Widespread Power Outages Across California’s Bay Area After Emergency Is Declared

Widespread power outages were being reported on Tuesday morning across California’s Bay Area region, according to the state’s largest utility, amid high temperatures and statewide “Flex Alerts.”

Pacific Gas & Electric reported more than 20,000 customers in the North Bay, South Bay, and East Bay had lost power on Monday afternoon. That number dropped to fewer than 10,000 across the region, PG&E said on Tuesday.

Officials told KRON that on Monday, more than 5,600 people lost power in Livermore, 2,100 lost power in Cupertino, about 2,080 lost power in Pleasant Hill, 1,900 lost power in Morgan Hill, and 1,580 lost power in Santa Clara.

This week, the California Independent System Operator declared an energy emergency to prevent possible blackouts.

It came as temperatures reached over 100 degrees F on Monday in San Jose, a city of more than 1 million people, and are expected to hit 106 degrees on Tuesday afternoon. Oakland is slated to experience 93-degree temperatures on Tuesday.

Temperatures in Sacramento, the capital of California, and other parts of the Central Valley hit more than 110 degrees F on Monday and are forecast to reach 115 degrees Tuesday.

Because of the heat, California’s grid operator issued a statewide Flex Alert for Monday and extended it to Tuesday. The National Weather Service also issued an excessive heat warning for most of the Bay Area until Thursday.

“We have now entered the most intense phase of this heat wave,” Eliot Mainzer, the head of the California Independent System Operator, or Cal ISO, said on Monday. “Efforts to flex electricity demand away from those critical hours of 4 to 9 p.m. have been working well and we really appreciate it,” he also said.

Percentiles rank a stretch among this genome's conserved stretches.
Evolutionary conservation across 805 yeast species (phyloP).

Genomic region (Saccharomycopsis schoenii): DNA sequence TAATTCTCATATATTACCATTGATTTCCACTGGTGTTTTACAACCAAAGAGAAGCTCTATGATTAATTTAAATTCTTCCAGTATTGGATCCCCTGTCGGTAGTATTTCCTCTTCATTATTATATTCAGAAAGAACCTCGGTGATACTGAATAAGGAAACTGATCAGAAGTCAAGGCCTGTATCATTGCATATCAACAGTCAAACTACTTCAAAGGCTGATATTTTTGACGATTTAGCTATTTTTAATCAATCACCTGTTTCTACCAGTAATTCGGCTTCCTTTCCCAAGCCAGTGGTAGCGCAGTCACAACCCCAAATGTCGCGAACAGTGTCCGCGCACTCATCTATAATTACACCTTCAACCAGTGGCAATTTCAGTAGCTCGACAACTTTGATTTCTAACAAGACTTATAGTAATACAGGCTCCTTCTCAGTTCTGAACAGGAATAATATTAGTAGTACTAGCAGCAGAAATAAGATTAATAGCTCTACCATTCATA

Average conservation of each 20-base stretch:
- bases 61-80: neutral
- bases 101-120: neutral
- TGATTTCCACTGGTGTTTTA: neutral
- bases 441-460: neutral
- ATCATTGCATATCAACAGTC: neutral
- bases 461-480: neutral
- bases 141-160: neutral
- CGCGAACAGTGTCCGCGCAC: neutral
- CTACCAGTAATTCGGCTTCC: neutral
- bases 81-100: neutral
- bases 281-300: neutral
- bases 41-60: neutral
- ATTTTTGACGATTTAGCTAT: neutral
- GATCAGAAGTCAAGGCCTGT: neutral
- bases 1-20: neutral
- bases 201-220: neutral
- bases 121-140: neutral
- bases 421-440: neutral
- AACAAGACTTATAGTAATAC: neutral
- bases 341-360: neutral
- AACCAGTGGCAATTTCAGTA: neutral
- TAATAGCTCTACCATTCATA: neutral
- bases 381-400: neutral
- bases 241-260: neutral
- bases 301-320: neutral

The Flex Alert also called on residents to not charge their electric vehicles between the hours of 4 p.m. and 9 p.m., coming as the California Air Resources Board voted in August to ban the sale of all new gas-powered vehicles by 2035. Critics of the move say that the California grid cannot handle the strain of more electric vehicles.

The grid operator said that people should also avoid using major appliances, turn off unnecessary lights, set the thermostat to 78 degrees, use fans for cooling, and unplug unused items.

But if grid conditions deteriorate on Tuesday, the operator would ask some utilities to begin shutting down. That would lead to even more blackouts.

California relies heavily on solar power—a situation that poses a problem for the state when the sun sets—rather than coal or natural gas, and it is forced to import energy from other states in periods of high demand. Due to drought conditions, the state’s hydroelectric power capacity has diminished in recent years.